Here we also visited the Museum of Art & History, (MOHA) and was led on a tour by Curator Andi Campogone. We thought the scope of the post war and contemporary art collection  outstanding and displayed well the talents of local artists.
Just a few weeks before our visit Andi had produced the Pow! Wow! Festival where local and visiting artists redid or developed new murals on buildings stretching for blocks on  Lancaster Boulevard.  Here too is located the Aerospace Walk of Honor that recognizes the achievements of  pilots from nearby Edwards Air Force Base..  In the six days of Pow! Wow! 25 artists painted 19 walls.
 Part of the Lancaster Blvd. downtown scene is Don Sal Cocina & Cantina which is spacious with an attractive bar and lounge, huge dining room of booths and tables and an expanded outdoor patio as well.  Don Sal is family owned and also has a successful restaurant in Rosamond.  At  the Boulevard Restaurant we enjoyed one of the most inclusive buffets we have ever experienced.  Actually it included two buffets, one styled as classic American, the second, in a separate area, completely Mexican.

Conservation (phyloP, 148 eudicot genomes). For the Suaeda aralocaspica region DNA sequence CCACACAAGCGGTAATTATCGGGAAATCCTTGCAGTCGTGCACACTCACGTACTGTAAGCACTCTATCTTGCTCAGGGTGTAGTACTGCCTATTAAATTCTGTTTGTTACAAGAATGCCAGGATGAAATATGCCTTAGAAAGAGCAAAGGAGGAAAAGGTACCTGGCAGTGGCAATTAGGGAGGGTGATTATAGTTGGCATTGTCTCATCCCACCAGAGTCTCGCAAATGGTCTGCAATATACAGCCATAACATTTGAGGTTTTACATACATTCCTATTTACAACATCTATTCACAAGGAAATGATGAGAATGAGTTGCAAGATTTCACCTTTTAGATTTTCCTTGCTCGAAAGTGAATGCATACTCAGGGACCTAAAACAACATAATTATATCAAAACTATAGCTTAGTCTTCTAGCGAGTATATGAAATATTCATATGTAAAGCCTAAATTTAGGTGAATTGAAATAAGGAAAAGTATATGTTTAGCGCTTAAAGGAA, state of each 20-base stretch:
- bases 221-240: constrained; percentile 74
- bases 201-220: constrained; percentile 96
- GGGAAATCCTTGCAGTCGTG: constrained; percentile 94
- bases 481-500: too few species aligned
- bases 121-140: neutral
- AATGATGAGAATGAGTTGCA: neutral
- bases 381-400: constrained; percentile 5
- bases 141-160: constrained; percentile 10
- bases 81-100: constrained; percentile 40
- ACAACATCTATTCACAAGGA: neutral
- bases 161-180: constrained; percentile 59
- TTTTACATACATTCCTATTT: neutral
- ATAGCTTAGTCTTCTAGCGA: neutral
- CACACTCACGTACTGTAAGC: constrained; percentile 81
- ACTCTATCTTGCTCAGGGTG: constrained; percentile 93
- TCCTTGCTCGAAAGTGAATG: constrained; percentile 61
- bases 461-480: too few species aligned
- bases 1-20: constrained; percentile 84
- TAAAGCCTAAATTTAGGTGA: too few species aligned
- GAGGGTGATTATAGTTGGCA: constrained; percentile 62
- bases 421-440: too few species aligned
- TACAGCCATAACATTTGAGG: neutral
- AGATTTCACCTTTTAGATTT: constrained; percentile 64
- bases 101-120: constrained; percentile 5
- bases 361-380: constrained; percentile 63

We chose the traditional American buffet which here demanded a truly hearty appetite.  We were particularly  awed with the selection of desserts and shamelessly made a few trips back for more.
We also viewed the Mexican buffet which included some fifteen separate dishes and entrees. 
Added to the scene that included a completely filled restaurant was a six piece Mariachi band, traditionally costumed and a perfect match to a memorable dining experience
Don Sal Cocina & Cantina is located at 706 W Lancaster Blvd, Lancaster, Ca 93534, Tele., 661 941-2301, web www.donsalcocinacantina.com.  Hours lunch Monday to Friday 11 a.m. to 3 p.m., Friday Night Karaoke 9 p;.m. to 1 a.m. and Sunday Brunch from 10 a.m. to 3 p.m.